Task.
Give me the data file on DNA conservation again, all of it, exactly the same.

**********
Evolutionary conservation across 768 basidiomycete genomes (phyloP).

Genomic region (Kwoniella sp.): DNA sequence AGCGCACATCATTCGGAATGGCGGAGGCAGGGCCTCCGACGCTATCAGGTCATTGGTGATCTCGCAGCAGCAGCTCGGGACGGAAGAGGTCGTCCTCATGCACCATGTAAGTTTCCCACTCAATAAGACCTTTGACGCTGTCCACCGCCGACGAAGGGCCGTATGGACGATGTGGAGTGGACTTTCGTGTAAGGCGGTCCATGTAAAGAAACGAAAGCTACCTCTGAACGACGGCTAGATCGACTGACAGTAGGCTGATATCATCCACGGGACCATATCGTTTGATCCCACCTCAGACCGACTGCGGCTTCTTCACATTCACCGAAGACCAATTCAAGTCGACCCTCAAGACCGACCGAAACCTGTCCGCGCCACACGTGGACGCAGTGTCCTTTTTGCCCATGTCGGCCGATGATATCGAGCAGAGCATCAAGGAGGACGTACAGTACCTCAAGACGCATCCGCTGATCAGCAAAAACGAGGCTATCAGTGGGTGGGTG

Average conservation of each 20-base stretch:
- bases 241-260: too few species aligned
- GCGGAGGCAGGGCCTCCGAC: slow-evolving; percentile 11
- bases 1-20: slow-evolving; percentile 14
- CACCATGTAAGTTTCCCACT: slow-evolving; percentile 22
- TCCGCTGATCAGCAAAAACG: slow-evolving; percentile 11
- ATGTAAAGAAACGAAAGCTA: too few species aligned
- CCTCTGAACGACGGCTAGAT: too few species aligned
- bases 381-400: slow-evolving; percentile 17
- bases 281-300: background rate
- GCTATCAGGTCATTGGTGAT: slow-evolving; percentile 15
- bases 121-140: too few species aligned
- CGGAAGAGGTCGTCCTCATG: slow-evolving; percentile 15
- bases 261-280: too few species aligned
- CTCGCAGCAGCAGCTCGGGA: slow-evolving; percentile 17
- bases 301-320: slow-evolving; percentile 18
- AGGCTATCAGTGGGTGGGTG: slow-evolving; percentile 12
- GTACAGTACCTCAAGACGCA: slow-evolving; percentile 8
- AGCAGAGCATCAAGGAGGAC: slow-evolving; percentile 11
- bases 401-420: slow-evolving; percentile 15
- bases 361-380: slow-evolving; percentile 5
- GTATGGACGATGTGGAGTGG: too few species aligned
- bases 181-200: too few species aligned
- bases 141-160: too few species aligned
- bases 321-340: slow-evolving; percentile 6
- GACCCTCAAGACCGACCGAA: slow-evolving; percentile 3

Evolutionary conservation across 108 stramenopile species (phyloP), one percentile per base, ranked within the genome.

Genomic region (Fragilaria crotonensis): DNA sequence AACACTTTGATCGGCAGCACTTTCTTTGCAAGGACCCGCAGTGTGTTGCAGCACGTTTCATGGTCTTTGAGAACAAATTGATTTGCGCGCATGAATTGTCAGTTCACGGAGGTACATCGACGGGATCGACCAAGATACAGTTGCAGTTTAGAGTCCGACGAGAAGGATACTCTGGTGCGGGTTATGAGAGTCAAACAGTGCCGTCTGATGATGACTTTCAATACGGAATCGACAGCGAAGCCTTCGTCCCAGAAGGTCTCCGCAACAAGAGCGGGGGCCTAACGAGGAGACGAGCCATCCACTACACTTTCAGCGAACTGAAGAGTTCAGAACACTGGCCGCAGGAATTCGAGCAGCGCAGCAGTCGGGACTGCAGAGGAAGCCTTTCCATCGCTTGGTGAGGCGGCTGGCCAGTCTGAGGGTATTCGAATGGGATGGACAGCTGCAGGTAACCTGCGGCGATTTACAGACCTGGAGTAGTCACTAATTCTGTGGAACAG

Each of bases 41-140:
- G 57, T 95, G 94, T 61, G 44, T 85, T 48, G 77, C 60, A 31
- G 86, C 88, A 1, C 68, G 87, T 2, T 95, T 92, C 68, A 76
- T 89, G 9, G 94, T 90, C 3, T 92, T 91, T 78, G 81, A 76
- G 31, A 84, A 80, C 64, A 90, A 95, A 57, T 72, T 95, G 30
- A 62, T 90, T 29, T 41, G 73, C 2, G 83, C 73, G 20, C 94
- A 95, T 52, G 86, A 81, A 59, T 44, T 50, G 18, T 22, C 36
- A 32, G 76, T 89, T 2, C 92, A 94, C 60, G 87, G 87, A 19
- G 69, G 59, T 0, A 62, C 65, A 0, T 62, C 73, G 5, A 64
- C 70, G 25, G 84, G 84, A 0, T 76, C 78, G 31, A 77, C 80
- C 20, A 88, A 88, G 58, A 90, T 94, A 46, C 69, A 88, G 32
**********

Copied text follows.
Evolutionary conservation across 768 basidiomycete genomes (phyloP).

Genomic region (Kwoniella sp.): DNA sequence AGCGCACATCATTCGGAATGGCGGAGGCAGGGCCTCCGACGCTATCAGGTCATTGGTGATCTCGCAGCAGCAGCTCGGGACGGAAGAGGTCGTCCTCATGCACCATGTAAGTTTCCCACTCAATAAGACCTTTGACGCTGTCCACCGCCGACGAAGGGCCGTATGGACGATGTGGAGTGGACTTTCGTGTAAGGCGGTCCATGTAAAGAAACGAAAGCTACCTCTGAACGACGGCTAGATCGACTGACAGTAGGCTGATATCATCCACGGGACCATATCGTTTGATCCCACCTCAGACCGACTGCGGCTTCTTCACATTCACCGAAGACCAATTCAAGTCGACCCTCAAGACCGACCGAAACCTGTCCGCGCCACACGTGGACGCAGTGTCCTTTTTGCCCATGTCGGCCGATGATATCGAGCAGAGCATCAAGGAGGACGTACAGTACCTCAAGACGCATCCGCTGATCAGCAAAAACGAGGCTATCAGTGGGTGGGTG

Average conservation of each 20-base stretch:
- bases 241-260: too few species aligned
- GCGGAGGCAGGGCCTCCGAC: slow-evolving; percentile 11
- bases 1-20: slow-evolving; percentile 14
- CACCATGTAAGTTTCCCACT: slow-evolving; percentile 22
- TCCGCTGATCAGCAAAAACG: slow-evolving; percentile 11
- ATGTAAAGAAACGAAAGCTA: too few species aligned
- CCTCTGAACGACGGCTAGAT: too few species aligned
- bases 381-400: slow-evolving; percentile 17
- bases 281-300: background rate
- GCTATCAGGTCATTGGTGAT: slow-evolving; percentile 15
- bases 121-140: too few species aligned
- CGGAAGAGGTCGTCCTCATG: slow-evolving; percentile 15
- bases 261-280: too few species aligned
- CTCGCAGCAGCAGCTCGGGA: slow-evolving; percentile 17
- bases 301-320: slow-evolving; percentile 18
- AGGCTATCAGTGGGTGGGTG: slow-evolving; percentile 12
- GTACAGTACCTCAAGACGCA: slow-evolving; percentile 8
- AGCAGAGCATCAAGGAGGAC: slow-evolving; percentile 11
- bases 401-420: slow-evolving; percentile 15
- bases 361-380: slow-evolving; percentile 5
- GTATGGACGATGTGGAGTGG: too few species aligned
- bases 181-200: too few species aligned
- bases 141-160: too few species aligned
- bases 321-340: slow-evolving; percentile 6
- GACCCTCAAGACCGACCGAA: slow-evolving; percentile 3

Evolutionary conservation across 108 stramenopile species (phyloP), one percentile per base, ranked within the genome.

Genomic region (Fragilaria crotonensis): DNA sequence AACACTTTGATCGGCAGCACTTTCTTTGCAAGGACCCGCAGTGTGTTGCAGCACGTTTCATGGTCTTTGAGAACAAATTGATTTGCGCGCATGAATTGTCAGTTCACGGAGGTACATCGACGGGATCGACCAAGATACAGTTGCAGTTTAGAGTCCGACGAGAAGGATACTCTGGTGCGGGTTATGAGAGTCAAACAGTGCCGTCTGATGATGACTTTCAATACGGAATCGACAGCGAAGCCTTCGTCCCAGAAGGTCTCCGCAACAAGAGCGGGGGCCTAACGAGGAGACGAGCCATCCACTACACTTTCAGCGAACTGAAGAGTTCAGAACACTGGCCGCAGGAATTCGAGCAGCGCAGCAGTCGGGACTGCAGAGGAAGCCTTTCCATCGCTTGGTGAGGCGGCTGGCCAGTCTGAGGGTATTCGAATGGGATGGACAGCTGCAGGTAACCTGCGGCGATTTACAGACCTGGAGTAGTCACTAATTCTGTGGAACAG

Each of bases 41-140:
- G 57, T 95, G 94, T 61, G 44, T 85, T 48, G 77, C 60, A 31
- G 86, C 88, A 1, C 68, G 87, T 2, T 95, T 92, C 68, A 76
- T 89, G 9, G 94, T 90, C 3, T 92, T 91, T 78, G 81, A 76
- G 31, A 84, A 80, C 64, A 90, A 95, A 57, T 72, T 95, G 30
- A 62, T 90, T 29, T 41, G 73, C 2, G 83, C 73, G 20, C 94
- A 95, T 52, G 86, A 81, A 59, T 44, T 50, G 18, T 22, C 36
- A 32, G 76, T 89, T 2, C 92, A 94, C 60, G 87, G 87, A 19
- G 69, G 59, T 0, A 62, C 65, A 0, T 62, C 73, G 5, A 64
- C 70, G 25, G 84, G 84, A 0, T 76, C 78, G 31, A 77, C 80
- C 20, A 88, A 88, G 58, A 90, T 94, A 46, C 69, A 88, G 32